Improving Healthcare with Architecture

Published 2018-12-21

The healthcare in Gothenburg is facing many significant changes, in which the architects play an important role. Lisa Wänström, architect at Semrén & Månsson, recently spoke about this at the conference ‘Framtidens Operationsavdelning 2018’ (The Surgical Ward of the Future 2018) in Stockholm. ”The facilities we design should both support the healthcare staff in their work environment and give the patient a better experience at the hospital. You could say that the architecture should communicate a story of recovery.”

In the spring of 2017, Semrén & Månsson won a competition, in partnership with Norconsult, to design one of the two new specialist hospitals planned to be built in Gothenburg. The lecture held by Lisa Wänström was based on the conceptual program that had been developed for the specialist hospital the previous year. She talked about how architects, healthcare professionals, and focus groups were working closely together to explore the limits of how modern specialist healthcare can be run. A challenge that places equal emphasis on how the facilities are designed and on the patient's position in the healthcare environment.

”Working with healthcare architecture comes with great responsibility. We design facilities where people have to spend time while they are in a vulnerable state. As an architect, you must bridge the gap between the technology-dense surgery rooms and the more soothing environments in the healing and recovery units. Primarily we want the patient to feel safe and in control of their healthcare situation”, says Lisa Wänström, who has long experience in the field.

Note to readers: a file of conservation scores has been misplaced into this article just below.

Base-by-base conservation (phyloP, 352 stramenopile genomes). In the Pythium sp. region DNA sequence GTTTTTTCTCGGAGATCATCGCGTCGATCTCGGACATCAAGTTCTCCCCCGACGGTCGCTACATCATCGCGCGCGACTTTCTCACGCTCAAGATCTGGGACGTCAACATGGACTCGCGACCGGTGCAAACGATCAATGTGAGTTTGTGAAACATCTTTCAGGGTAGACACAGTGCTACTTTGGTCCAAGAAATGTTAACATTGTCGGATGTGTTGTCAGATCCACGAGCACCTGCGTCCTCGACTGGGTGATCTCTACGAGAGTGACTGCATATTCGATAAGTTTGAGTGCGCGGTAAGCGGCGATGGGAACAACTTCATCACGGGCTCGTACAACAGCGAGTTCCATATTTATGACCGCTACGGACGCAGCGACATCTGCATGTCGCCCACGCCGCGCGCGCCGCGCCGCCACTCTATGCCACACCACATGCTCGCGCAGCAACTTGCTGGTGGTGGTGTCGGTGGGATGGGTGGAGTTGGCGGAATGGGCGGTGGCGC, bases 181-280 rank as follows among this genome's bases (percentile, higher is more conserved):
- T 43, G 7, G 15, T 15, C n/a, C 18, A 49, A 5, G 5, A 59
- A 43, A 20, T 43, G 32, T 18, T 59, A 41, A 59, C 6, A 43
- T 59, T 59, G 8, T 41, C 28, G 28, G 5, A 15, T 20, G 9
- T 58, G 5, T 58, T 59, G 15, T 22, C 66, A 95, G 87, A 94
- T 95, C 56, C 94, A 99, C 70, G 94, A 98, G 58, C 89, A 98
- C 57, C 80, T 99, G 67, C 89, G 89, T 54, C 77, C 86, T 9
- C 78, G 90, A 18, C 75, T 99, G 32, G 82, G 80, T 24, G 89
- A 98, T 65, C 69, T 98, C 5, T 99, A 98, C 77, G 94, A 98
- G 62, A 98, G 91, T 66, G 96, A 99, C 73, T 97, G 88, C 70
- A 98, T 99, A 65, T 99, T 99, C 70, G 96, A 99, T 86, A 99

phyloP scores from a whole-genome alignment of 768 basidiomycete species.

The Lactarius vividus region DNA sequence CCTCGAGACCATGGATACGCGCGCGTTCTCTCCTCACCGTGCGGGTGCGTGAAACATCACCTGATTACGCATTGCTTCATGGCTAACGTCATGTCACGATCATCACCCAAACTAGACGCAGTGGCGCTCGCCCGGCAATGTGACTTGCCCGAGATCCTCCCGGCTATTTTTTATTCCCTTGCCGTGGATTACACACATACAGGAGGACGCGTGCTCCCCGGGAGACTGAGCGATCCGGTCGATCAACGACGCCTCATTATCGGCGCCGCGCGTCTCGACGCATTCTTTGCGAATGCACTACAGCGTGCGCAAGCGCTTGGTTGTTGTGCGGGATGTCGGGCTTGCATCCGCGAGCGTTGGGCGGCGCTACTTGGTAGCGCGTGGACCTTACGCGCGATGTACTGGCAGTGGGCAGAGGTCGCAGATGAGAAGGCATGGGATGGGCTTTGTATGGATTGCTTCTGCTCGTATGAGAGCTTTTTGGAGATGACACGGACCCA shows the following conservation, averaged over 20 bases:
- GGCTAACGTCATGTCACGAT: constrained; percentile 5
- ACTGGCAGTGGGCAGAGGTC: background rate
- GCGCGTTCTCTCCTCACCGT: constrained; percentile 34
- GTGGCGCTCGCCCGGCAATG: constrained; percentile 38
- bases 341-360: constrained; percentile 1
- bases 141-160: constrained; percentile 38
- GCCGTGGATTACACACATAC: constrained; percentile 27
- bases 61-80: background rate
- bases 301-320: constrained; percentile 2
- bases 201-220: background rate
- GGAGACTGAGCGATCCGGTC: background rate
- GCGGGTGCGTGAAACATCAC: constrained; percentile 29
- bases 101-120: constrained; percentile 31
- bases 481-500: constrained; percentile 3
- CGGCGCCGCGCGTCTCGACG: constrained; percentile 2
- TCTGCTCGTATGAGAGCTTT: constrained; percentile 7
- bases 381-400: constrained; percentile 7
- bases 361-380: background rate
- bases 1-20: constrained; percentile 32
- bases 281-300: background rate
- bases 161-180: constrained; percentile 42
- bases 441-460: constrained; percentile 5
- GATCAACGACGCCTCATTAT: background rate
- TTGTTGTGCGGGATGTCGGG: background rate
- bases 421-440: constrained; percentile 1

Separate professions in close collaboration

Joining Lisa Wänström's lecture is Marie Tauson, head of unit for the healthcare department at Frölunda Specialist Hospital, and project manager for the day surgery unit in the process of establishing the new specialist hospitals. The collaboration between different professions is exceptional for hospital projects. In the conceptual development of the two specialist hospitals, surgery nurses as well as logistics experts, have contributed. This method is a given condition for planning facilities that support the business, says Lisa Wänström.

Light and greenery make us healthier.

The fact that architecture has an essential role in the recovery of a patient has been established through research. Today the conversation is increasingly about evidence-based architecture, where, for example, the access to daylight and outdoor views in the patient areas have been proven to shorten the duration of a patient's stay.

”These are thoughts architects have been highlighting for a long time, and it is exciting that it is being recognized in regards to hospital planning", says Lena Kristiansson, architect and manager for Semrén & Månsson's healthcare studio, mentioning the firm's previous project Sollentuna Hospital as a good example.

In the project with Sollentuna Hospital, the theme was ‘Bring the Park Inside’ with views of the surrounding nature. Wooden elements and plants are incorporated in all wards of the hospital, with an emphasis on areas with high patient activity such as entrance halls, waiting rooms and day-rooms.

With roots that reach back to the 1960’s, there is no lack of experience within the healthcare studio at Semrén and Månsson. Apart from the new specialist hospital in Gothenburg, the studio is working with the rebuilding and extension of the Skaraborgs Hospital in Skövde. In tandem, the architects participate in the public debate, recently as critics in student projects in the course ‘The Work Room’ at Chalmers University.